In controlled experiments in an insect-free stable, cattle became infected with Parafilaria bovicola when Musca lusoria, infected with the larvae of this worm, were allowed to feed on a fresh skin incision, and when infective larvae were placed on fresh skin incisions, injected subcutaneously or into the jugular vein, or instilled into the eyes. The sites of blood spots caused by ovipositing P. bovicola females and the sites of carcass lesions were seldom close to the site of infection, an indication that the worms had migrated. The prepatent period of P. bovicola in 4 cattle which developed blood spots ranged from 242-319 days.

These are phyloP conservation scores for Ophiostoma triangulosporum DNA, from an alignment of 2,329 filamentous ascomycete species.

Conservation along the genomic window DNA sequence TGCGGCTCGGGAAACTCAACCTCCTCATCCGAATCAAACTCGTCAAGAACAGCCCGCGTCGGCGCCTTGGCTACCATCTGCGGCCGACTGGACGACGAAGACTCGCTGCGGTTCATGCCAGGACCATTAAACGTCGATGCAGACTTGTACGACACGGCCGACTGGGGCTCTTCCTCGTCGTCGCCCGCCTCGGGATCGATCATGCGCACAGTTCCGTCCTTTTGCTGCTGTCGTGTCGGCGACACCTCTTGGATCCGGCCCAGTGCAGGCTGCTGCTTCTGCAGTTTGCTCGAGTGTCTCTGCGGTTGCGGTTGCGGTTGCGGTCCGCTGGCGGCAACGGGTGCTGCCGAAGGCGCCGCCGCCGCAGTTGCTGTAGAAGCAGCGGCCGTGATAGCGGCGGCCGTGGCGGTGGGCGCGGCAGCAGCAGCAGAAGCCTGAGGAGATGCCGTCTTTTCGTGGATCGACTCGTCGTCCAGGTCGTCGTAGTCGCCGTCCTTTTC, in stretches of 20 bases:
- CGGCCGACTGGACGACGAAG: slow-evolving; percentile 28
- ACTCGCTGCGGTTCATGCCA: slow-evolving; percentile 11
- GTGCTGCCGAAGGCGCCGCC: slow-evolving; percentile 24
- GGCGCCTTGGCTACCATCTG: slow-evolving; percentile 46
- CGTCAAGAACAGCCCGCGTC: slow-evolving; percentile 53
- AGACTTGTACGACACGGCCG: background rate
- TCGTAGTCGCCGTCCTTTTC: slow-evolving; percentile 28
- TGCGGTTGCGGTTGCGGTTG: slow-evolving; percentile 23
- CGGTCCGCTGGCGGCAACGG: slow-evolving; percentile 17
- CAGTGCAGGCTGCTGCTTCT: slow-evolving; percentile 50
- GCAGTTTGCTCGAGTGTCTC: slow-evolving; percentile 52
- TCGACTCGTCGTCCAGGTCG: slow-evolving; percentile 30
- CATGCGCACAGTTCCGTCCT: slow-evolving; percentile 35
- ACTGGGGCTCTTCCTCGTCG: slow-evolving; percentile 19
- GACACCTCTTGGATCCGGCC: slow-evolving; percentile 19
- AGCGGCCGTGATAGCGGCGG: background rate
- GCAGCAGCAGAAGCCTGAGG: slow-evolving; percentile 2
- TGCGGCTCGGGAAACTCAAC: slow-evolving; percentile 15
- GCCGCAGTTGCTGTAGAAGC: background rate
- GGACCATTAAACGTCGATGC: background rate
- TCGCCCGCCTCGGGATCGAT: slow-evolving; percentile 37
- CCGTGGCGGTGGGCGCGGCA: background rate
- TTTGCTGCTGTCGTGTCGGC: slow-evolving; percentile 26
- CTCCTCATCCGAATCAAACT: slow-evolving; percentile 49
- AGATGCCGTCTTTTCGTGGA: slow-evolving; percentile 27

Neither of the infected cattle that were kept continuously in a shady stable showed blood spots, but 4 out of 7 infected cattle which spent some time in the sun bled. However, carcass lesions on shaded cattle were similar in appearance to those on cattle kept outdoors. Infective larvae were stimulated to escape from the mouth-parts of infected M. lusoria and Musca xanthomelas s.s. when these were fed citrated ox blood warmed to 38-40 °C. No escape took place when the flies were fed warmed saline or warmed 15% sucrose solution.
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